I like the rhythmic repetition and the building sense of absurdity mixing with an aura of childlike wonder at the whole spectacle. I even like the accompanying photograph showing scores of grinning human cows, aka Rump supporters at a rally in Dallas.
“‘Big Mouth’ is the Queer Childhood I Wish I Had” is the arresting title of an op-ed piece by Charles Dunst, also in The Times last weekend. Fans of the dirty animated Netflix series (hairy, disembodied penises appear frequently) are already familiar with the show’s main characters, Matthew, a flamboyant and obviously gay teenager, chief among them. Matthew is out to everyone at school, a state of mind and being completely alien to me. I could no more imagine being out in high school than I could imagine walking on the moon. I take that back. I can easily imagine walking on the moon, having watched the moon landing on television in July 1969.
It was the summer between eighth and ninth grade. I had already reached puberty, the central subject of “Big Mouth.” I’d jerked off to fruition for the first time the previous summer during the Republican National Convention. I know this because I turned on the rabbit-eared TV in my room to cover the telltale noises I imagined myself making. Thus I came for the first time as Richard Nixon was being nominated for the presidency.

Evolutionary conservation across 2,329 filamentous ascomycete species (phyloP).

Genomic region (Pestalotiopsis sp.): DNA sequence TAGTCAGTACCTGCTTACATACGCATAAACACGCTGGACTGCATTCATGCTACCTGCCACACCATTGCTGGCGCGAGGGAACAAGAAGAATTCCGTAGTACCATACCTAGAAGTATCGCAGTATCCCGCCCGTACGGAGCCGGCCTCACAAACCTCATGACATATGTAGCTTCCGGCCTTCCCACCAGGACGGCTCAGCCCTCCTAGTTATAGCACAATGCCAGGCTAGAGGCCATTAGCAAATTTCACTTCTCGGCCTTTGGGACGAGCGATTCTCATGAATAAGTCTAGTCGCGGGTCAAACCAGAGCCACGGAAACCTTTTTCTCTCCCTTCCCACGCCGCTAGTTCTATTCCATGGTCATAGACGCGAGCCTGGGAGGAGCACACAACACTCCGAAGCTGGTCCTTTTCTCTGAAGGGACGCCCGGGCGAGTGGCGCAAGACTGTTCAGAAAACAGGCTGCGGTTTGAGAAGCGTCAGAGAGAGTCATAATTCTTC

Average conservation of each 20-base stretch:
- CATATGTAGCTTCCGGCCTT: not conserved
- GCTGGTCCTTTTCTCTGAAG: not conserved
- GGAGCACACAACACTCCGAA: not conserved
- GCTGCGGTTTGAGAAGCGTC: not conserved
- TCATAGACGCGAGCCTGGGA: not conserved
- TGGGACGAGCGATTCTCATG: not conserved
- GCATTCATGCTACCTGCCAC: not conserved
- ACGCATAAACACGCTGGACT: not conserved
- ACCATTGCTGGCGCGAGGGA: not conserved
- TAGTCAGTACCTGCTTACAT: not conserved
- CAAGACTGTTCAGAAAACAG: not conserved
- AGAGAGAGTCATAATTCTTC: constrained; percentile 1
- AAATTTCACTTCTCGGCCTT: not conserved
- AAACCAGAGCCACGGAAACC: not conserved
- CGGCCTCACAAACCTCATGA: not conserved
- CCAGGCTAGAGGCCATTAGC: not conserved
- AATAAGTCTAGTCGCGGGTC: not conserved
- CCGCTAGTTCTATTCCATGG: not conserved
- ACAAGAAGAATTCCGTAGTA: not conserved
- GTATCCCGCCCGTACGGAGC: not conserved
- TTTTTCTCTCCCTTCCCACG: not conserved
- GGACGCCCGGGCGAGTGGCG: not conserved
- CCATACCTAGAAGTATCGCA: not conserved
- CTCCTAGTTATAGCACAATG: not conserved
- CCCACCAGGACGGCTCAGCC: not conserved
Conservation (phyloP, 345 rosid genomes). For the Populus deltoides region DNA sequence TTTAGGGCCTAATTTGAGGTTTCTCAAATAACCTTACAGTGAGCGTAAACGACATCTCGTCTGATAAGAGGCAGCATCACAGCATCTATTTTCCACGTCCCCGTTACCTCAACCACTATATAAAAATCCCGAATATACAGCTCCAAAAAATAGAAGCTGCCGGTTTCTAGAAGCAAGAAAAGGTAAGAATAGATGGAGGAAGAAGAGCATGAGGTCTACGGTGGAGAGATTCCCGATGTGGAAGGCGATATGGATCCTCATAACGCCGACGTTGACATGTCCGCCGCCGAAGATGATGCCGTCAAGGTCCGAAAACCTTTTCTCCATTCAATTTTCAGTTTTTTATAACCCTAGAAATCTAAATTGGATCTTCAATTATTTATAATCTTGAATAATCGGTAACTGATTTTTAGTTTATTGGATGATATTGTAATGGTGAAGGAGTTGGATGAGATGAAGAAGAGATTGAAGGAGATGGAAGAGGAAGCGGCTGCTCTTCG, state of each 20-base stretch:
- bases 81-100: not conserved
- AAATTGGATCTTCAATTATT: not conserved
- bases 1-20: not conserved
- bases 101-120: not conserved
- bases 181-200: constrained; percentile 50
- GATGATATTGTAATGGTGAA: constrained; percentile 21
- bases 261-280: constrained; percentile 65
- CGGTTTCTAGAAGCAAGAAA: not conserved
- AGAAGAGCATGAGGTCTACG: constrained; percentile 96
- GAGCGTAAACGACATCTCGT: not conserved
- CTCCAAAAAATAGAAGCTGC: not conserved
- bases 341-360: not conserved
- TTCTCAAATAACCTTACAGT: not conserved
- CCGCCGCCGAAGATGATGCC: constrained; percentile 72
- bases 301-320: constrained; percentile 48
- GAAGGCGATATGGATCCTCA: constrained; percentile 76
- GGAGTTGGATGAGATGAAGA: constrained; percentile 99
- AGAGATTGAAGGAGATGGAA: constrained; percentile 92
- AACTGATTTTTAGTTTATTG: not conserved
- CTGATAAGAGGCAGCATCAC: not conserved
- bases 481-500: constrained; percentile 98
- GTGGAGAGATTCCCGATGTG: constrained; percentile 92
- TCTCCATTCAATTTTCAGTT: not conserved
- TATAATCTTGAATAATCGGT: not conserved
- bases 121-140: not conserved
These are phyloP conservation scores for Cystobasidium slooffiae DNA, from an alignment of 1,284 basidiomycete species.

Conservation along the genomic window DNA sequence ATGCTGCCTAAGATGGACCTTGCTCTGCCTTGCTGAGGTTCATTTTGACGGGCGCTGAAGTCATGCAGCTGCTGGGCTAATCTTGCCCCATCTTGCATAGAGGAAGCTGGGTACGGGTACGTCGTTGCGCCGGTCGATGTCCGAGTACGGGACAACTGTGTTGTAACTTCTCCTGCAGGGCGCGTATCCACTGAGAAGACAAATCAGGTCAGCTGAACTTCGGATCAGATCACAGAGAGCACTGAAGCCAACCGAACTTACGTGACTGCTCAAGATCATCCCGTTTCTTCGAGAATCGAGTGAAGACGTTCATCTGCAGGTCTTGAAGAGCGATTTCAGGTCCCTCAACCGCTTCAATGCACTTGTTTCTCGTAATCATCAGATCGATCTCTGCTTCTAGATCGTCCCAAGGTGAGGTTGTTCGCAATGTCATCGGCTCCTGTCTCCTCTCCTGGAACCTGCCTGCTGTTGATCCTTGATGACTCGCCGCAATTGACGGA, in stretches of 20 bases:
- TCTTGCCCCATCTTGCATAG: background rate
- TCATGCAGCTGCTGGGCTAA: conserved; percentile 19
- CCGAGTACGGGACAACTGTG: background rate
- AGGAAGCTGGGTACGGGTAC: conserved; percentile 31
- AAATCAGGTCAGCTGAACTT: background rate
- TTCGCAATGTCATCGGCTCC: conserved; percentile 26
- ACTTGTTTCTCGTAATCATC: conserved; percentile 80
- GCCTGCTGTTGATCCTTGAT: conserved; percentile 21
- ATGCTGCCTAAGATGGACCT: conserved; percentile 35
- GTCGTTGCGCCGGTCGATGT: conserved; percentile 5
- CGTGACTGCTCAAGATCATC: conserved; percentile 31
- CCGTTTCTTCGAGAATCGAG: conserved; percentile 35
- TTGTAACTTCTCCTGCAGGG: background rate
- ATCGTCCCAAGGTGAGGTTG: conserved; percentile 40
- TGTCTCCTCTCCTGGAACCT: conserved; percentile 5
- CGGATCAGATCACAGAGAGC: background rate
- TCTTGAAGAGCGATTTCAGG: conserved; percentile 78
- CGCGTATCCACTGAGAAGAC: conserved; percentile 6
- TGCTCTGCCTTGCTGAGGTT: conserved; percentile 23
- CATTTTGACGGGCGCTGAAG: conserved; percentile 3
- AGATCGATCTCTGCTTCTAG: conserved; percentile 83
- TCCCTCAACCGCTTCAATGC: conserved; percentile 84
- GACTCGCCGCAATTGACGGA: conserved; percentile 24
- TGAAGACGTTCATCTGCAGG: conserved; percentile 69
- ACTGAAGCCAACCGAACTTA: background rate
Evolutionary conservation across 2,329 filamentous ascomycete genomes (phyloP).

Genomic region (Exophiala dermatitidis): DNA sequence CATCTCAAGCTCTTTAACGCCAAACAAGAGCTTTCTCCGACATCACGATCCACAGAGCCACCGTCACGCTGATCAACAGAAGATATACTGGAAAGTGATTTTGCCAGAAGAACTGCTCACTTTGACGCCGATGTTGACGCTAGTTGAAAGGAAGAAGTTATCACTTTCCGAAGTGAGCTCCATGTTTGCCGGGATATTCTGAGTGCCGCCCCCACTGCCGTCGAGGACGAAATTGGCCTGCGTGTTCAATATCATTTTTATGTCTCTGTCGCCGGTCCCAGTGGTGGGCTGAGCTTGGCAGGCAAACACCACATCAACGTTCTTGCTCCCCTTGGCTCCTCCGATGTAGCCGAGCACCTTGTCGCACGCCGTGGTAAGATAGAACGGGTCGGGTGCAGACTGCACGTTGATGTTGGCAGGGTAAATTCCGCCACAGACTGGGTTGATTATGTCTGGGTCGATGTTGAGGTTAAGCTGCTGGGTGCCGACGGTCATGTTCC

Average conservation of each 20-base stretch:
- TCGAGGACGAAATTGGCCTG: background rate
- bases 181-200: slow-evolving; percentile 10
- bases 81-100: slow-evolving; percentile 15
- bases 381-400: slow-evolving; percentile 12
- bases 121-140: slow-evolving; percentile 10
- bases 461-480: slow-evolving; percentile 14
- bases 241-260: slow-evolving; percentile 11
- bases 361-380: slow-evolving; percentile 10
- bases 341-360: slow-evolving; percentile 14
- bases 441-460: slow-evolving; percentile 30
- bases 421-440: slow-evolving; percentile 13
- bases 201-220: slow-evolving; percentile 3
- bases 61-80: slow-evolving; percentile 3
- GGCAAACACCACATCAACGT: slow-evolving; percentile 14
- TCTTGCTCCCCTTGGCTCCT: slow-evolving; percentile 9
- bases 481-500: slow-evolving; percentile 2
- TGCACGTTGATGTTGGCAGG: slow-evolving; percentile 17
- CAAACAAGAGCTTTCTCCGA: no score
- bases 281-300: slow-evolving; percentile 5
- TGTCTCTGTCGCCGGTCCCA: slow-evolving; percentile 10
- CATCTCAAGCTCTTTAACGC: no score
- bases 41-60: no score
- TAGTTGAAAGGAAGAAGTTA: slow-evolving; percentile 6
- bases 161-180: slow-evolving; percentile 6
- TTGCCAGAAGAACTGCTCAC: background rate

But I digress. “In Season Three, which premiered this month,” Dunst writes, “Matthew (voiced by Andrew Rannells) even pursues his first same-sex romantic relationship, with Aiden (Zachary Quinto), who is the same age. Matthew frets about Aiden with Maury the Hormone Monster — a character who embodies each child’s confused pubescent impulses — but the pair eventually become, well, a pair. Their relationship is quite sweet: Awkward courtship takes place over FaceTime; the two kiss for the first time after Matthew coyly yet confidently slides his hand into Aiden’s while an unimportant movie playing on a nearby laptop fades into the background.”
According to Dunst, this is not just wish-fulfillment; more and more kids are coming out much earlier than I did. As he explains, “I’m a gay man in my early 20s, so Matthew’s story line caught my attention, namely because his experience differs so substantially from my own lived analog. My queer friends and I all came out in our late teens or as adults and openly pursued our first same-sex relationships only in adulthood. This, queer people will tell you, is fairly standard. For LGBTQ adults, Matthew’s subplot offers a glimpse into the childhood we didn’t have. But for those queers who will follow us, Matthew evinces hope.”
That such hope is played out on the filthiest show on TV only adds to the fun.